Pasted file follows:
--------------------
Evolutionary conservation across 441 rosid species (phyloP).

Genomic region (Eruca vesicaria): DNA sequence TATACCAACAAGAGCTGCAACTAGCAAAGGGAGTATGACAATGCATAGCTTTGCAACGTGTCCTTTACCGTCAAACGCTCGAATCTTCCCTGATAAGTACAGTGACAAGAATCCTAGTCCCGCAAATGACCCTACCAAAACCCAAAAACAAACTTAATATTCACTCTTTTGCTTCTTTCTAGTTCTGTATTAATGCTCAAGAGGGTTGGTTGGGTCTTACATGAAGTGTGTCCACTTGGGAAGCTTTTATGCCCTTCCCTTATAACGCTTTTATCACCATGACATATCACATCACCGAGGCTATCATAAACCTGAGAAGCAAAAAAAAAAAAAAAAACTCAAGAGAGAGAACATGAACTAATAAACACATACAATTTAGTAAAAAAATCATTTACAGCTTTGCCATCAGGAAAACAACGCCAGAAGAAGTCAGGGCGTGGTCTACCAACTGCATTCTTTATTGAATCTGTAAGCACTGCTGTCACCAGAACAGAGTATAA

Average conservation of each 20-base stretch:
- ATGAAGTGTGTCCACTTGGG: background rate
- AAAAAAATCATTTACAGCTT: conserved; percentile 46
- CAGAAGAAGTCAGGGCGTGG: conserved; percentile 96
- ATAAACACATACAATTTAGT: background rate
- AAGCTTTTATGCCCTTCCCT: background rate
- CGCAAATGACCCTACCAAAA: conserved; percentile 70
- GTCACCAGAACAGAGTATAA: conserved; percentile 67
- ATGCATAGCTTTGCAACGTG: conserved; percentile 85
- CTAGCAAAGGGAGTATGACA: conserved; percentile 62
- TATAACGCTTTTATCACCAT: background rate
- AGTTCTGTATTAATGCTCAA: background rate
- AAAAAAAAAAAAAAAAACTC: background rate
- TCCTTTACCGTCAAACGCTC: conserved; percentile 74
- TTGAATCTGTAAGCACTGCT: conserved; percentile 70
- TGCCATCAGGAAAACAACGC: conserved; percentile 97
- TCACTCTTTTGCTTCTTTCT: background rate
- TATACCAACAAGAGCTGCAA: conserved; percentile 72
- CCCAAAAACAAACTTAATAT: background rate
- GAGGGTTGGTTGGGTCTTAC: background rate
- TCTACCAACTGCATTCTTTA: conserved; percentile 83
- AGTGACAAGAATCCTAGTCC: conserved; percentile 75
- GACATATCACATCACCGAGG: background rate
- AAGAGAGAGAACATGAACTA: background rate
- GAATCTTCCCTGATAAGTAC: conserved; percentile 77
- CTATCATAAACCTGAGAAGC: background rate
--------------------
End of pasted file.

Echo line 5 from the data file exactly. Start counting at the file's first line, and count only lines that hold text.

- AAAAAAATCATTTACAGCTT: conserved; percentile 46